The Who leads British Invasion of Tahoe

The Who

The Who will play at Lake Tahoe on Wednesday, Aug. 16.

The Who’s on first.

At least that’s the case this summer when a modern-day British Invasion will hit the shores of Lake Tahoe. The Who will bring its 2017 Tommy & More tour to the Lake Tahoe Outdoor Arena at Lake Tahoe as part of the Summer Concert Series. The concert will be on Wednesday, Aug. 16.

Harveys has made available some tickets for “An Evening with The Who.” Check online here.   Also, the box office at the venue often has ticket available on the afternoon of the show.

“The music of The Who has a lasting quality,” Harveys spokesman John Packer said. “It’s multi-generational, not just my generation.”

The Who at Lake Tahoe

Pete Townshend windmills into Lake Tahoe on Aug. 16.
TheWho.com

It’s been a good run for the Brits. Last year, Peter Gabriel and Sting joined forces in Tahoe. In 2015, Sir Elton John performed here.

The Who is widely considered one of the world’s greatest rock and roll bands, in the company of The Beatles, The Rolling Stones and Led Zeppelin. More than 50 years of its inception, the band still is entertaining crowds across the globe.

Founding members Pete Townshend (guitar and vocals) and Roger Daltrey (guitar, vocals and harmonica) will lead the charge.

Daltrey, believe it or not, turned 73 last month. The man who once sang “I hope I die before I get old” seems intent on sticking around long enough to be the hardest-rocking octogenarian in the history of popular music. Townshend is 71 and, while he can’t leap as high as he did in the 1970s, can still windmill and power-chord with the ferocity of an entire generation of punk rockers he not only influenced, but somehow managed to outlive.

Most notably, this tour represents yet another reunion of sorts between Townshend and “Tommy,” the rock opera he wrote (with a couple of contributions from late bassist John Entwistle) for the band’s groundbreaking 1969 album of the same name.

Tahoe Onstage

Roger Daltrey turned 73 this year.
TheWho.com

The last major “Tommy” themed tour was in 1989, when the band played the rock opera in its entirely the first half the show, then returned for a hits-laden performance in the second half. Look for just a handful of “Tommy” tunes this time around instead of the entire rock opera; recent set lists suggest the band has figured out that most fans would rather hear “The Seeker” and “You Better You Bet” than “Cousin Kevin” and “Fiddle About.”

Other members of The Who’s current touring band are:

* Simon Townshend (guitar, mandolin and backing vocals). Simon is Pete Townshend’s baby brother and he’s been singing since the ripe old age of 9. He has been playing with The Who since 1996, and has been called the band’s “secret weapon.”

* In a major change, Jon Button is filling in for Pino Palladino on bass. Palladino, who has played with The Who since Entwistle’s death in 2002, is currently on the road with John Mayer Trio. Button is no stranger to Who tunes; he’s previously toured with Daltrey, and has also played with Sheryl Crow, Robben Ford and Shakira.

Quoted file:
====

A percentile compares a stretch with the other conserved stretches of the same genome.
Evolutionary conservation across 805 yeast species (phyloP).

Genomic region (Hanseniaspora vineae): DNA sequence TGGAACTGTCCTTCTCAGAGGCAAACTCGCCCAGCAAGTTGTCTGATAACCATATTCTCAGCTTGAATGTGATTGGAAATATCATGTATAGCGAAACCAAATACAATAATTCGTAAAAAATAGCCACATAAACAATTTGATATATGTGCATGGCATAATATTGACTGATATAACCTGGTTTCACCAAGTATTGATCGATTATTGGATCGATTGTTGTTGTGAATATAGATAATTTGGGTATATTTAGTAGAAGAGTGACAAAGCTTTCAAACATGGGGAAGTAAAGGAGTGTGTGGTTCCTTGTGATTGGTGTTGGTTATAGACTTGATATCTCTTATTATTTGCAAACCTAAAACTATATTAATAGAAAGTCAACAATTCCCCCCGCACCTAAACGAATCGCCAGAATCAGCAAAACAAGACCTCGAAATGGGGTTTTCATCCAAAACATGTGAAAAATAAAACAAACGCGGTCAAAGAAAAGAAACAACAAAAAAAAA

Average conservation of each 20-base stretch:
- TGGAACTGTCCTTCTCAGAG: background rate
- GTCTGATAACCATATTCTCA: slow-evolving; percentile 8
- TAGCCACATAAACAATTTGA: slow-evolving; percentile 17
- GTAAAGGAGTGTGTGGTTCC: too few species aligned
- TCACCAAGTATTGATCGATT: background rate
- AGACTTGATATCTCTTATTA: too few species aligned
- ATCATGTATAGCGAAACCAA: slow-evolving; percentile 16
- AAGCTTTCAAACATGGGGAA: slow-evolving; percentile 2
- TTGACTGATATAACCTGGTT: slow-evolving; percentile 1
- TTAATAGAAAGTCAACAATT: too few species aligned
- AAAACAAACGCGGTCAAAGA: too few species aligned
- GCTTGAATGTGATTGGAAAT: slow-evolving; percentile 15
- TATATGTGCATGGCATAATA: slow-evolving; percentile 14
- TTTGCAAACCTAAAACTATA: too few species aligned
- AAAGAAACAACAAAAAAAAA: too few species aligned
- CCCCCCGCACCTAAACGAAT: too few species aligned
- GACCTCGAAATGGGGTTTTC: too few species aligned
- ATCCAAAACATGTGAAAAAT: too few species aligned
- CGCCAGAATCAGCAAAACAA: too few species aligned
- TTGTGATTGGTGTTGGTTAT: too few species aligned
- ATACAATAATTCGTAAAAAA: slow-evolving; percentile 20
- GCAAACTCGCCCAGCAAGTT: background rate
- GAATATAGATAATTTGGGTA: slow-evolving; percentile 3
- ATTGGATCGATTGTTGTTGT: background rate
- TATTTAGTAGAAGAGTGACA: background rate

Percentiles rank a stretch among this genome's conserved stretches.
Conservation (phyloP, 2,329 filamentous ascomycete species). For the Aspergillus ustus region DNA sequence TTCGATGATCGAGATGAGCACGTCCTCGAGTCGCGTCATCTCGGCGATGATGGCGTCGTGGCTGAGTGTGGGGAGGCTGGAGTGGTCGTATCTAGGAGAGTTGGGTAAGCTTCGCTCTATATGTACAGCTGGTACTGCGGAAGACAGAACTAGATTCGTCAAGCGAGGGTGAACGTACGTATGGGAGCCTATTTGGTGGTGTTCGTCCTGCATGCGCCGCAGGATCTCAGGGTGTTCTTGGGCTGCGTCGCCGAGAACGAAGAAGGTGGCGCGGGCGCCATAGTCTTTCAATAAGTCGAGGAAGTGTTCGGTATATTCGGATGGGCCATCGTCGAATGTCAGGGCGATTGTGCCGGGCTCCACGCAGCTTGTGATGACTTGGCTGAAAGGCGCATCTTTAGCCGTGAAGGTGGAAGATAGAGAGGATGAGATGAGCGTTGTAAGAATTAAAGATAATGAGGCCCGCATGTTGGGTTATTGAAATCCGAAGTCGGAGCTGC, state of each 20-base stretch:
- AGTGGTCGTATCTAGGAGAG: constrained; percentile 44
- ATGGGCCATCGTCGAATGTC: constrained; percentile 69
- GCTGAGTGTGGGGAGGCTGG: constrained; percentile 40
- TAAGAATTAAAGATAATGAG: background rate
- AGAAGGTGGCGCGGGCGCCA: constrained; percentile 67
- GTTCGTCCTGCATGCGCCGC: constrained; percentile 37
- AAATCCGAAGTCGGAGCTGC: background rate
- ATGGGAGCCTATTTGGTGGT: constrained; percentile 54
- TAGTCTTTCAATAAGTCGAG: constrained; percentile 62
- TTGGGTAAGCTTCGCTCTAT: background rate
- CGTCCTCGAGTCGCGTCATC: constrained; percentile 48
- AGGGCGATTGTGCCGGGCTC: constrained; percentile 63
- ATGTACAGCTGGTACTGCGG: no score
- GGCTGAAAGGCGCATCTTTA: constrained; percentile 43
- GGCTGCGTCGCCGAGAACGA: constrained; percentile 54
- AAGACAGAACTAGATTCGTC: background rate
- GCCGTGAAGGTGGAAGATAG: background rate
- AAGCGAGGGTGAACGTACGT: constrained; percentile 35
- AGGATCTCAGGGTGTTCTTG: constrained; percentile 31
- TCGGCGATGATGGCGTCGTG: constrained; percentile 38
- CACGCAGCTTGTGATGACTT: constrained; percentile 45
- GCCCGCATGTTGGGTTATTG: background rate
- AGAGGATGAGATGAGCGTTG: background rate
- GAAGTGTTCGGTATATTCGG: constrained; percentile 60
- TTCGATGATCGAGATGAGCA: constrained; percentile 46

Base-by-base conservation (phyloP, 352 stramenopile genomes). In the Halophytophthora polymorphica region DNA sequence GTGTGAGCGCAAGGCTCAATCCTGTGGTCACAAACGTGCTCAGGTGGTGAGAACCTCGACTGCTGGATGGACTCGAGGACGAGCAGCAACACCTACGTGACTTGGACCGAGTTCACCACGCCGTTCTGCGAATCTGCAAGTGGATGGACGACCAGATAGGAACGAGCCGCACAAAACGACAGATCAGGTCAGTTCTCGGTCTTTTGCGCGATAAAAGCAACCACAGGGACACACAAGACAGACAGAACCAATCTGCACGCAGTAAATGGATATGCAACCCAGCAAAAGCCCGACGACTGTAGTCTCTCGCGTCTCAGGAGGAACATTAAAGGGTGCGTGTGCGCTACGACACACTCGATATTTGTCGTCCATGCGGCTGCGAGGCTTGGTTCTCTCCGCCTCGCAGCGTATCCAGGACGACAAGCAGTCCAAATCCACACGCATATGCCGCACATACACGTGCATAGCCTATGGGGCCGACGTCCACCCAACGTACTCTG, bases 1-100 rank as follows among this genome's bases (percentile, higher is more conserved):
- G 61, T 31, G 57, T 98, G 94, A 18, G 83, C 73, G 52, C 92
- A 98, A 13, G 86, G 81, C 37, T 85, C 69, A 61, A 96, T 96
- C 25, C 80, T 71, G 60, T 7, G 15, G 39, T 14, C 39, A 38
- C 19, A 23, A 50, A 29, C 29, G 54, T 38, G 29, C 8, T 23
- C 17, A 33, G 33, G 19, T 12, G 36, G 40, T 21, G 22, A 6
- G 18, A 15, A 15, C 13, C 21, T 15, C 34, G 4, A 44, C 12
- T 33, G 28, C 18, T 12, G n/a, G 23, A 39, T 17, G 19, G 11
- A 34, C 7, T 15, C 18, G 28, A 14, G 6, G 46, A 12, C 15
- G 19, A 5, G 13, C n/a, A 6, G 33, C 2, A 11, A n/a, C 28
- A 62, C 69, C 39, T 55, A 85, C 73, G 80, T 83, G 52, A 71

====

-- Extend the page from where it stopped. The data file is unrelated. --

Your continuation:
* Zak Starkey (drums). Son of Ringo Starrr, he received his first drum set from his godfather, Keith Moon, who he know as “Uncle Keith.” Ringo reportedly gave his son only one lesson on the drums, trying to sway him from a life of rock and roll. But look what happened.

* Loren Gold (keyboards and backing vocals). He was raised in Palo Alto, California, and has toured extensively with a number of artists since 2000,  including Roger Daltrey since 2009 and The Who since 2012.

* John Corey (keyboards and backing vocals). He played piano and organ on The Who’s Quadrophenia & More tour in 2012-13. He has played keyboards and/or guitar with artists including The Eagles, Don Henley, Rod Stewart, Stevie Nicks and Eddie Money.

* Frank Simes (musical director and multi-instrumentalist). He plays keyboards, banjo, squeezebox,  harmonica, mouth harp and claves. Simes began working as musical director of The Who in 2012 and toured with the band in 2013 during its Quadrophenia & More tour.

Last month, The Who announced an exclusive Las Vegas residency with six shows – July 29Aug. 1, 4, 7, and 11 – at The Colosseum at Caesars Palace. Tickets cost from $500 to $75

The Who’s website posted: “Fans can expect the band to take them on an Amazing Journey through their entire career with songs from classic albums such as ‘Who’s Next,’ ‘Tommy,’ ‘Quadrophenia,’ ‘My Generation’ to the present day.”

In a December interview with Rolling Stone, Townshend said he enjoys playing for a new generation.

“It’s much nicer to play our music to younger audiences, who really haven’t grown up with it,” Townshend said. “That’s what struck me about the last five weeks of the tour; we were playing to a much larger number of younger people. I just feel, like, ‘Wow. I’m alive to see a new generation of people really get this stuff.’ It’s just a real kick.”

The history of the summer concert series at Harveys spans decades, but the major acts were booked after Harveys and Harrah’s Lake Tahoe merged in 2001. Some of the biggest shows have been Crosby, Stills, Nash and Young, Elton John, Stevie Wonder, Steely Dan, Lady Gaga, Bruno Mars, Beyonce, Bob Dylan, The Eagles, Crazy Horse, KISS, Aerosmith, Widespread Panic and Phish.

-Mike Wolcott and Randy Hashagen

About Randy Hashagen

Tahoe Onstage copy chief Randy Hashagen, a former Bay Area journalist, walked away from his career to become a crazy cab driver. He's still barnstorming, but his wing-walking days are over. Lately, he has been watching the world flow through Lake Tahoe since 2012.

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